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Garden & Field

Provenance, Discovery and Custodianship

About Garden & Field

Surrounded by the stark beauty of Moculta’s rolling hills and ancient gums, Gnadenberg Road in the Barossa’s high country has an understated, yet significant provenance. The name of the road itself speaks volumes, translating from German as Hill of Grace. It borders highly sought-after viticultural land, rich in local history, including that of Garden & Field’s distinguished home block. Just 1.6 kilometres down the road to the east is Henschke’s world-renowned Hill of Grace Vineyard, with only one other vineyard between them.
In 1856, the remote block of land was purchased by Samuel Smith who planted the property to Shiraz and Cabernet Sauvignon. But Samuel was convinced by his wife, Mary, to sell the vineyard to Wilhelm Schilling. The Schilling family built the farm’s cottages from granite rocks they cleared from the site, living there and tending the vines for over 100 years. With no ongoing family interest to maintain the vineyard, the property was sold in the late 1970s. But the new owner, with no allegiance to the majestic old vines, pulled out the vineyard during the 1980s Vine Pull Scheme.
Initially captivated by the site’s location, but not fully realising its rich history, Mel and Pete bought the derelict property in 2008, after it had been on the market for over 2 years. Pete recognised the site’s significant viticultural potential, with its south-facing aspect and complex red clay soils. They sourced Shiraz from Langhorne Creek, and trimmed, calloused and established it in their own nursery.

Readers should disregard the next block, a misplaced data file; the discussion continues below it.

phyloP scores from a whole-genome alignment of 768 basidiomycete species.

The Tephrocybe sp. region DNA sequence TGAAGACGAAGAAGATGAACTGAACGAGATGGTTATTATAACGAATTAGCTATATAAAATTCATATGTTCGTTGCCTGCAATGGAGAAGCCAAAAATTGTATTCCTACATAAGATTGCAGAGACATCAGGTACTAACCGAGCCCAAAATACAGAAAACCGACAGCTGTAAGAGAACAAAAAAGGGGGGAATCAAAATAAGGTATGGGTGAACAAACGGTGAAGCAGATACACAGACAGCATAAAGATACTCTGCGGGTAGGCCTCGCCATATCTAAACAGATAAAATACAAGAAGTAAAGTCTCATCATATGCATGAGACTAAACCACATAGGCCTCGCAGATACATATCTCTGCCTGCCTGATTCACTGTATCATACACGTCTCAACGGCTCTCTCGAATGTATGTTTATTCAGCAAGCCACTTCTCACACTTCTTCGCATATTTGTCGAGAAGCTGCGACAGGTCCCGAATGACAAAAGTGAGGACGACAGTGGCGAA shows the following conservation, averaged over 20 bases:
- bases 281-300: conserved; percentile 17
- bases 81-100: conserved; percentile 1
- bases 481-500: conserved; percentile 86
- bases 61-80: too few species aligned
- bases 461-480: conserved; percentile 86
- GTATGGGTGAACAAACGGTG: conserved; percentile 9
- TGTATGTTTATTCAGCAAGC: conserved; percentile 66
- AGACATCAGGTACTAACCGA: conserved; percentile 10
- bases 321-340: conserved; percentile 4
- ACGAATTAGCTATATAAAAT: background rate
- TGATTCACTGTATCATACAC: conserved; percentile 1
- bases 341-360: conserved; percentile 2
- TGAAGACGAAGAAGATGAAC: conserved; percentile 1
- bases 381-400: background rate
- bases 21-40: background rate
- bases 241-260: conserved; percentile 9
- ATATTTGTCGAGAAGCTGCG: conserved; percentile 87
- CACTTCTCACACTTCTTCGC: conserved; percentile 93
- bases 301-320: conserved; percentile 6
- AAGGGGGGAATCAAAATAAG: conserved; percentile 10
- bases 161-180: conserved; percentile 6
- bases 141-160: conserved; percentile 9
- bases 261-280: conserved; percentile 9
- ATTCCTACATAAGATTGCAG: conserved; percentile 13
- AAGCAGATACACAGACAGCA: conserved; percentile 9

Ready to get started on the daunting task of replanting by hand, Mel and Pete arrived one morning in August 2009 to find a gathering of old locals, kitted out with picks and shovels, and insisting they help out. Glad to lend a hand, the elderly neighbours had, as teenagers, hand-picked the original 1856 vine plantings back in the 1920s and ‘30s, and considered the property sacred viticultural ground.

By 2012 it was clear that the quality of the Shiraz, hand-pruned, hand-picked, and dry-grown in this very special patch of dirt, was indeed outstanding. The fruit was contracted to Penfolds, making its way into their luxury reds, St Henri and RWT.

In 2015, after many years of watching and learning, Pete turned his hand to making his own wine, retaining some of the lovingly-tended fruit for use in the Garden & Field label. In doing so, he both literally and figuratively broke down the walls between the vineyard and winery, crafting wines from the ground up that can hold their own with the best of them.

Mel and Pete selected the name Garden & Field after discovering the historical print edition. It’s known as one of South Australia’s first agriculture publications by Albert Moulineux. Albert’s findings set the path for many land holders shaping the way for vineyards as we see them today, a true testament to resilience and dedication.

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